“Basically what’s happened in Saudi Arabia since the death of Abdullah is a series of political coup d’etats,” says Freeman. “In Arabia, genealogy is ideology and lineage really is faction. In any one-party system you have factions, and in a one-family system you have factions.” Despite Salman’s reputation as a conciliator between branches of the family, since ascending to the throne, Freeman says, “he’s basically cut them all out.”
Salman, 79, was expected to be the Saudi ruler who prepared for the inevitable transfer of power to a younger generation of Saudi princes. But rather than casting the net wide, he designated his nephew as the new Crown Prince—the first grandson of the founding King, Abdulaziz, to be so named—and his own young son Mohammad as Deputy Crown Prince, or second in line. The nephew is already well known in Washington: Mohammad bin Nayef, 55, has long been Interior Minister and run the Saudis’ counter-terror operations; he has twice met with President Obama in the Oval Office. But in selecting him, the king reached past hundreds of waiting princes.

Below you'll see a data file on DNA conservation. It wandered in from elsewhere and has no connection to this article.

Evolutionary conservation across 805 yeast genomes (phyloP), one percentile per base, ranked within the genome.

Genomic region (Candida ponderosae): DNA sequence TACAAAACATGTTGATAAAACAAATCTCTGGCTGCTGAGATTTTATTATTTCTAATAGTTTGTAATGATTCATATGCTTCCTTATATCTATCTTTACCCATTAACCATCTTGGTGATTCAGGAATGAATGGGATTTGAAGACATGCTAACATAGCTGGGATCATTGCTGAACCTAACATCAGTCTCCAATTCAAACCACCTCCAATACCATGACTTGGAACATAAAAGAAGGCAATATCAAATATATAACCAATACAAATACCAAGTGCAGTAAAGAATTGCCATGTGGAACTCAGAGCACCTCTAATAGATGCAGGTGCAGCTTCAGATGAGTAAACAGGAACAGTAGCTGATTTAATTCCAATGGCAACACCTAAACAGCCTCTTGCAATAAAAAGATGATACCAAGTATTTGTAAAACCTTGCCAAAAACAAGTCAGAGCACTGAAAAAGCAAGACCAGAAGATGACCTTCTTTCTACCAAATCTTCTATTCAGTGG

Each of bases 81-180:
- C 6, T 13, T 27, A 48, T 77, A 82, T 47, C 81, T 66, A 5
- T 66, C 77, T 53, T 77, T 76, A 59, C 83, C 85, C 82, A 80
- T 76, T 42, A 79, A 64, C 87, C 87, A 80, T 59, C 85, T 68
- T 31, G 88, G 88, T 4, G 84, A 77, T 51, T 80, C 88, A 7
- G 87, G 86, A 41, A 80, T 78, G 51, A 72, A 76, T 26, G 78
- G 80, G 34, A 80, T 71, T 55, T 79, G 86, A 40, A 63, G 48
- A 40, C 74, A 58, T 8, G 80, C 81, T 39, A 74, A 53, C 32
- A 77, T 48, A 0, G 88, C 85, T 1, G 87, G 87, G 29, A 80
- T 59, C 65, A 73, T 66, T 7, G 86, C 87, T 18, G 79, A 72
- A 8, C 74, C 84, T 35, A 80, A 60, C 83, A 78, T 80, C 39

“The model was kind of corporate leadership within a number of senior members of the older generation, and they didn’t always get along and they didn’t always agree, but they had a general corporate sense of where they wanted the country to go and it worked well for more than 50 years,” says Gause. “I thought the new king would try to recreate that kind of corporate responsibility across a number of people in the new generation, but that’s obviously not what Salman wanted. He’s privileged a couple of people and cut out a large number. And how that affects family cohesion down the line will be interesting to watch.”